In 1999, Cape Elizabeth celebrated the 100th anniversary of Fort Williams.

This website was devoted to those 100 years, and the celebration activities that took place.

This section is provided for historical interest.

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Town of Cape Elizabeth

Fort Williams Centennial

Men and one of the guns of the 240th Regiment, July 1932 (photo courtesy Joel Eastman)

FORT WILLIAMS, CAPE ELIZABETH, MAINE

BRIEF HISTORICAL CHRONOLOGY

The original 14-acre purchase in 1872 served to establish a sub-post to Fort Preble located at Spring Point. Over about 25 years, a total of 90 acres were purchased to develop a fortification at Portland Head. These formative years saw the first three batteries -- Sullivan, DeHart, and Hobart -- completed on April 16, 1898.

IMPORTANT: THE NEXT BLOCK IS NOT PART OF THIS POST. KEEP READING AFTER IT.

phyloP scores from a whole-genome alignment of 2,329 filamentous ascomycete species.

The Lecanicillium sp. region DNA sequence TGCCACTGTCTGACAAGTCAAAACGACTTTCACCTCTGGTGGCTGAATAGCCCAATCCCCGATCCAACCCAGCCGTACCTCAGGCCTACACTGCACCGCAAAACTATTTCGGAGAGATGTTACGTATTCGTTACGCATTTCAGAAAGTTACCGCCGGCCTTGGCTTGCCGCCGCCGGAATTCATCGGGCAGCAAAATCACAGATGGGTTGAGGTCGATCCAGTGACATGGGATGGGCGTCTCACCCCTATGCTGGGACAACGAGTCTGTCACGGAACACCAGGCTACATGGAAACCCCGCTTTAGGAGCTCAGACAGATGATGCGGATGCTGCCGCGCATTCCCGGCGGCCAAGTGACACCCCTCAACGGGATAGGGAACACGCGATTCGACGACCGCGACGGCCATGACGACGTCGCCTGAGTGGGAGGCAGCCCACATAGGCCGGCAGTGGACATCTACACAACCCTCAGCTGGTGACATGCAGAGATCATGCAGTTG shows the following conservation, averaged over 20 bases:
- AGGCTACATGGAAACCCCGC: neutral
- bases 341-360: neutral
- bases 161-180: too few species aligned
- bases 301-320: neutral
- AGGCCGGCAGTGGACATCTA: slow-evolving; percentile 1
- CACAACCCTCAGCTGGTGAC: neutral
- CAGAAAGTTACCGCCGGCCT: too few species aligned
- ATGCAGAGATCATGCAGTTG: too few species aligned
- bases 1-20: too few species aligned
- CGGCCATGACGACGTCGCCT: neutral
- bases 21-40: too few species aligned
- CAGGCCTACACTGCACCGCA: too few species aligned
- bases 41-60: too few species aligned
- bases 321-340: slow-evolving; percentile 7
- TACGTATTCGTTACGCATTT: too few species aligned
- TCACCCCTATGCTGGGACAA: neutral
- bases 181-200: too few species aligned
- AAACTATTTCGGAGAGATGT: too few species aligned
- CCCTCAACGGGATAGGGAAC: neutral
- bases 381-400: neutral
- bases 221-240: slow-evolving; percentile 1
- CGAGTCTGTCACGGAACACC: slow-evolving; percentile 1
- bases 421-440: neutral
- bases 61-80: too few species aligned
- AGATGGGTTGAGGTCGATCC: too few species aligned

This fortification became known as Fort Williams on April 13, 1899, by order of Army Headquarters. General Order No. 17, Headquarters of the Army, Adjutant General's Office, Washington, D.C., read, in part: "... By direction of the President, the battery at Portland Head, Portland, Maine, shall hereafter be known and designated as Fort Williams, in honor of the late Brevet Major-General Seth Williams, Assistant Adjutant-General, United States Army ..."

1901 began a decade of building expansion at Fort Williams. The following buildings were constructed: officers' quarters, non-commissioned officers' quarters, enlisted barracks, hospital, gymnasium, post exchange, guard house, bakery, laundry, and fire station. By 1920 an underground, protected telephone switchboard and a disappearing searchlight, raised and lowered by a counterweight, were added to the Fort.

A balloon hangar and hydrogen generator house built in 1921 were later abandoned for a variety of reasons (i.e. wind, weather, cost).